Chiang Mai, Thailand’s northern city

Chiang Mai is considered the unofficial capital of northern Thailand, second only to Bangkok.  Though we live about 90 km north of the city, we have had many opportunities to spend time there.  The temples are beautiful, mostly Buddhist, different one from another, but sharing common features such as the roof shape, prominent gold color, and dragon staircases.






We spent a very fun weekend early on with our two Thai “daughters.” Nova, on the right, has Thai parents who own a large Thai restaurant in Belgium. French is her first language of about six languages she speaks.  She lived in the house with us for the first month and was part of our biochar soil amendment team, doing market research.  Tangmo (it’s her nickname and it means “watermelon”), on the left, is the daughter of two Bangkok physicians.  Her older sister followed the family tradition and became a doctor herself, but Tangmo loves fashion design and just got accepted to the Fashion Institute of Technology in NYC where she will start this fall. During her three months at Warm Heart, she created chic bags out of recycled rice sacks for WH to sell.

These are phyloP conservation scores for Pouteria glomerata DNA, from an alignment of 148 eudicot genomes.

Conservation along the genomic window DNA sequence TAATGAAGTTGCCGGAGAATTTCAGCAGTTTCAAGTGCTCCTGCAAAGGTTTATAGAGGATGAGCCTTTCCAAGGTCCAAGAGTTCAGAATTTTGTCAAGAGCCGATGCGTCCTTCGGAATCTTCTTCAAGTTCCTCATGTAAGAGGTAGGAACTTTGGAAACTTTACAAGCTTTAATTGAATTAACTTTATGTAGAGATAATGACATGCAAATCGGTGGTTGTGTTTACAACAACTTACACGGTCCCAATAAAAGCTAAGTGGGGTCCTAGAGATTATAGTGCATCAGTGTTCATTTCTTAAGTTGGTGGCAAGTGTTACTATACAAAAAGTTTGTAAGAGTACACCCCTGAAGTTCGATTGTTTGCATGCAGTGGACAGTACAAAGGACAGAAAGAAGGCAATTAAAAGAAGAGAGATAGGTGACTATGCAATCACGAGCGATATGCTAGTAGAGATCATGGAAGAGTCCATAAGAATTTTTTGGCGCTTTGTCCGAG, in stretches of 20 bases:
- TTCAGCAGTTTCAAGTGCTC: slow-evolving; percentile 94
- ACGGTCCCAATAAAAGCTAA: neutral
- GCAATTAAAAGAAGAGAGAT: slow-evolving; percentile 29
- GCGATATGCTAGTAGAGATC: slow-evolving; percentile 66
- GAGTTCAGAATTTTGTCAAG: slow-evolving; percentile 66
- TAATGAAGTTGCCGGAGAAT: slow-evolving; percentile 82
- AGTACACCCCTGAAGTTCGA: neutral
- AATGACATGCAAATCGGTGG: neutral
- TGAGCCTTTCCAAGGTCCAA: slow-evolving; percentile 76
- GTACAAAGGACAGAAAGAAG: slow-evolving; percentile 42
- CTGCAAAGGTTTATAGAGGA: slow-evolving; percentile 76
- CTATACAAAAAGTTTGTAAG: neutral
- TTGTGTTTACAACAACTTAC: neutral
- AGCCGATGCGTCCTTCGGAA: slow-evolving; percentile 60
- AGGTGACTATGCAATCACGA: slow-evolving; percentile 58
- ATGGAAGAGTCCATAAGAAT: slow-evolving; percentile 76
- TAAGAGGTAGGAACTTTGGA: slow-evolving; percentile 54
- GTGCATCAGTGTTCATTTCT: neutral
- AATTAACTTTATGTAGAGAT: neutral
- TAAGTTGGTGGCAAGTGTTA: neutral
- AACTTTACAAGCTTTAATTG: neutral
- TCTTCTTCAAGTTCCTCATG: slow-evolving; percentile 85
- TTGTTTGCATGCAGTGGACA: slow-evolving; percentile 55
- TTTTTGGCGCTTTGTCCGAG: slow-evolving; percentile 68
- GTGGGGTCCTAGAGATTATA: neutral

Thailand, especially in the big cities, has the most amazing street food scene.  The food is so beautifully prepared and presented, completely clean, inexpensive and of course, delicious.  A few images to give you an idea:

Why is no one in the states doing potato chips this attractive and clever?




One of my favorite appetizers at Thai restaurants in the US is Miang Kham (see recipe).  It is popular street food here, along with green papaya salad, and they package it (below) to take home.


This lady is making crepes with a sweet filling.


Fruit everywhere.


Western tourists love Chiang Mai because it is such an easy to handle, laid back city.  There is a wide range of guesthouses, restaurants and bars.  Here is an example of one; I love the round opening.


Throughout Chiang Mai you can find products made by Hill Tribe people.  These are some of their hand embroidered traditional costumes.  I couldn’t resist some of the embroidered strips cut off of worn out jackets like these.


I believe this is an infant carrier.  It has perfectly executed hand appliqué as well as the embroidery.


Amelie and I ate our lunch on Chiang Mai’s Ping River  one day, very close to the main market. If you’ve never been to Asia, northern Thailand, and especially Chiang Mai is a great place to start!



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